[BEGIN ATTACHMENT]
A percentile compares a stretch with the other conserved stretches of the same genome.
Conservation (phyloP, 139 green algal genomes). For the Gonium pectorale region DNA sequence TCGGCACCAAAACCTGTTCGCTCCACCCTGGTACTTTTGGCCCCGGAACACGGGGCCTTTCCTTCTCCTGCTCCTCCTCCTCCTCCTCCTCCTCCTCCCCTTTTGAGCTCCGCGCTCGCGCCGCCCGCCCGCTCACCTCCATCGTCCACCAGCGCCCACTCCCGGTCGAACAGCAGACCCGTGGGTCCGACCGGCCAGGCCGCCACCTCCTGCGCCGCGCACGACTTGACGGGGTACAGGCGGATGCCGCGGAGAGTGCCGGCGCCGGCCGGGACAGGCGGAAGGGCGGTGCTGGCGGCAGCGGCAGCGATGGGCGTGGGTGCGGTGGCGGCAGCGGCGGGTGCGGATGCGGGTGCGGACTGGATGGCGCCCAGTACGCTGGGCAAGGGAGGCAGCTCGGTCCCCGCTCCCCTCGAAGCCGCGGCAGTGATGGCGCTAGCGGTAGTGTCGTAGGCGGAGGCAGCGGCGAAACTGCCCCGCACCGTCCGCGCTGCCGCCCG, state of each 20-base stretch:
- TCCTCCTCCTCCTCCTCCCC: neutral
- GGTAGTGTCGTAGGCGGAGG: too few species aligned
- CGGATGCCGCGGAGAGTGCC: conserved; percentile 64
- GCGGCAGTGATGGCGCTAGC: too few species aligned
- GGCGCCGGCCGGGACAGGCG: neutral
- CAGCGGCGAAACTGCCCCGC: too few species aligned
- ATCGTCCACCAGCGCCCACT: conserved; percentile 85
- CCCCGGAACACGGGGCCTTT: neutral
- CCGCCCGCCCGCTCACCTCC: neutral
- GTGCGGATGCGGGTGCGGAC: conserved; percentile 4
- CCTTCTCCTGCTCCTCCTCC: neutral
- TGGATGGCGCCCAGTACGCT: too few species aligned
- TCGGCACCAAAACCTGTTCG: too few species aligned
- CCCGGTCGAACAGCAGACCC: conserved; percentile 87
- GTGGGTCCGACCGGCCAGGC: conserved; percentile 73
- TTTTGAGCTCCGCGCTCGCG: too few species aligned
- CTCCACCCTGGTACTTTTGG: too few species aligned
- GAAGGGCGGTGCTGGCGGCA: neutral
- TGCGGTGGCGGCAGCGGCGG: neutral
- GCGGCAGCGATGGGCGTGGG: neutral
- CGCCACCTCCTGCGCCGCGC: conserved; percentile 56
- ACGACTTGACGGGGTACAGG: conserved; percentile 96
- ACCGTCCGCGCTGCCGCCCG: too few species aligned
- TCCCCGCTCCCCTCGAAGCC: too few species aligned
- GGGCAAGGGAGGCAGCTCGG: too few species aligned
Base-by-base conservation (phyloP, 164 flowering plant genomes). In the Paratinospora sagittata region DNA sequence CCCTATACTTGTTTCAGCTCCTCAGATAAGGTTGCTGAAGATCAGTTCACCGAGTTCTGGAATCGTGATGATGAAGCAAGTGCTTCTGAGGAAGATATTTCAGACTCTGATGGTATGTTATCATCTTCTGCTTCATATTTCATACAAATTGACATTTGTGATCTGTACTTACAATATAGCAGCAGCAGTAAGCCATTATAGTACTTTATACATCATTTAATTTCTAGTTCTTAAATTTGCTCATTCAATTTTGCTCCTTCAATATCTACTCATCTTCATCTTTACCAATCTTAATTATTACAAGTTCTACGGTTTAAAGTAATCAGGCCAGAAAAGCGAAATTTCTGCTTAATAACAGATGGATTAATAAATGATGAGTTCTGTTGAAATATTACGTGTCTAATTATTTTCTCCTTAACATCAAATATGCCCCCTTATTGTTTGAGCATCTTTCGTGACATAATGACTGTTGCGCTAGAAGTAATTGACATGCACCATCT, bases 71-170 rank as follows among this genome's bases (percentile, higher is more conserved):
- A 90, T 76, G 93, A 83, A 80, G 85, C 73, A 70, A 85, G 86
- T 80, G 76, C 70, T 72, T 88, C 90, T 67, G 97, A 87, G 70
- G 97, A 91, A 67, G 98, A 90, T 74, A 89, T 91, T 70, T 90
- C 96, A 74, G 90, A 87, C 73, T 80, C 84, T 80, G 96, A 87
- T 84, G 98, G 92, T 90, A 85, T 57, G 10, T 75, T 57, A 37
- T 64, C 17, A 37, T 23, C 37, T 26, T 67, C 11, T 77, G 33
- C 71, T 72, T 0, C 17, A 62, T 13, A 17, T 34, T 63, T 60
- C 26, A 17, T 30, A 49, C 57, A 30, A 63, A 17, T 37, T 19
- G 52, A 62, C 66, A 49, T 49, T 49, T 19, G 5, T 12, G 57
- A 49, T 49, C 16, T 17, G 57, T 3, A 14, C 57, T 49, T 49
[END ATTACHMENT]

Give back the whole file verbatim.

A percentile compares a stretch with the other conserved stretches of the same genome.
Conservation (phyloP, 139 green algal genomes). For the Gonium pectorale region DNA sequence TCGGCACCAAAACCTGTTCGCTCCACCCTGGTACTTTTGGCCCCGGAACACGGGGCCTTTCCTTCTCCTGCTCCTCCTCCTCCTCCTCCTCCTCCTCCCCTTTTGAGCTCCGCGCTCGCGCCGCCCGCCCGCTCACCTCCATCGTCCACCAGCGCCCACTCCCGGTCGAACAGCAGACCCGTGGGTCCGACCGGCCAGGCCGCCACCTCCTGCGCCGCGCACGACTTGACGGGGTACAGGCGGATGCCGCGGAGAGTGCCGGCGCCGGCCGGGACAGGCGGAAGGGCGGTGCTGGCGGCAGCGGCAGCGATGGGCGTGGGTGCGGTGGCGGCAGCGGCGGGTGCGGATGCGGGTGCGGACTGGATGGCGCCCAGTACGCTGGGCAAGGGAGGCAGCTCGGTCCCCGCTCCCCTCGAAGCCGCGGCAGTGATGGCGCTAGCGGTAGTGTCGTAGGCGGAGGCAGCGGCGAAACTGCCCCGCACCGTCCGCGCTGCCGCCCG, state of each 20-base stretch:
- TCCTCCTCCTCCTCCTCCCC: neutral
- GGTAGTGTCGTAGGCGGAGG: too few species aligned
- CGGATGCCGCGGAGAGTGCC: conserved; percentile 64
- GCGGCAGTGATGGCGCTAGC: too few species aligned
- GGCGCCGGCCGGGACAGGCG: neutral
- CAGCGGCGAAACTGCCCCGC: too few species aligned
- ATCGTCCACCAGCGCCCACT: conserved; percentile 85
- CCCCGGAACACGGGGCCTTT: neutral
- CCGCCCGCCCGCTCACCTCC: neutral
- GTGCGGATGCGGGTGCGGAC: conserved; percentile 4
- CCTTCTCCTGCTCCTCCTCC: neutral
- TGGATGGCGCCCAGTACGCT: too few species aligned
- TCGGCACCAAAACCTGTTCG: too few species aligned
- CCCGGTCGAACAGCAGACCC: conserved; percentile 87
- GTGGGTCCGACCGGCCAGGC: conserved; percentile 73
- TTTTGAGCTCCGCGCTCGCG: too few species aligned
- CTCCACCCTGGTACTTTTGG: too few species aligned
- GAAGGGCGGTGCTGGCGGCA: neutral
- TGCGGTGGCGGCAGCGGCGG: neutral
- GCGGCAGCGATGGGCGTGGG: neutral
- CGCCACCTCCTGCGCCGCGC: conserved; percentile 56
- ACGACTTGACGGGGTACAGG: conserved; percentile 96
- ACCGTCCGCGCTGCCGCCCG: too few species aligned
- TCCCCGCTCCCCTCGAAGCC: too few species aligned
- GGGCAAGGGAGGCAGCTCGG: too few species aligned
Base-by-base conservation (phyloP, 164 flowering plant genomes). In the Paratinospora sagittata region DNA sequence CCCTATACTTGTTTCAGCTCCTCAGATAAGGTTGCTGAAGATCAGTTCACCGAGTTCTGGAATCGTGATGATGAAGCAAGTGCTTCTGAGGAAGATATTTCAGACTCTGATGGTATGTTATCATCTTCTGCTTCATATTTCATACAAATTGACATTTGTGATCTGTACTTACAATATAGCAGCAGCAGTAAGCCATTATAGTACTTTATACATCATTTAATTTCTAGTTCTTAAATTTGCTCATTCAATTTTGCTCCTTCAATATCTACTCATCTTCATCTTTACCAATCTTAATTATTACAAGTTCTACGGTTTAAAGTAATCAGGCCAGAAAAGCGAAATTTCTGCTTAATAACAGATGGATTAATAAATGATGAGTTCTGTTGAAATATTACGTGTCTAATTATTTTCTCCTTAACATCAAATATGCCCCCTTATTGTTTGAGCATCTTTCGTGACATAATGACTGTTGCGCTAGAAGTAATTGACATGCACCATCT, bases 71-170 rank as follows among this genome's bases (percentile, higher is more conserved):
- A 90, T 76, G 93, A 83, A 80, G 85, C 73, A 70, A 85, G 86
- T 80, G 76, C 70, T 72, T 88, C 90, T 67, G 97, A 87, G 70
- G 97, A 91, A 67, G 98, A 90, T 74, A 89, T 91, T 70, T 90
- C 96, A 74, G 90, A 87, C 73, T 80, C 84, T 80, G 96, A 87
- T 84, G 98, G 92, T 90, A 85, T 57, G 10, T 75, T 57, A 37
- T 64, C 17, A 37, T 23, C 37, T 26, T 67, C 11, T 77, G 33
- C 71, T 72, T 0, C 17, A 62, T 13, A 17, T 34, T 63, T 60
- C 26, A 17, T 30, A 49, C 57, A 30, A 63, A 17, T 37, T 19
- G 52, A 62, C 66, A 49, T 49, T 49, T 19, G 5, T 12, G 57
- A 49, T 49, C 16, T 17, G 57, T 3, A 14, C 57, T 49, T 49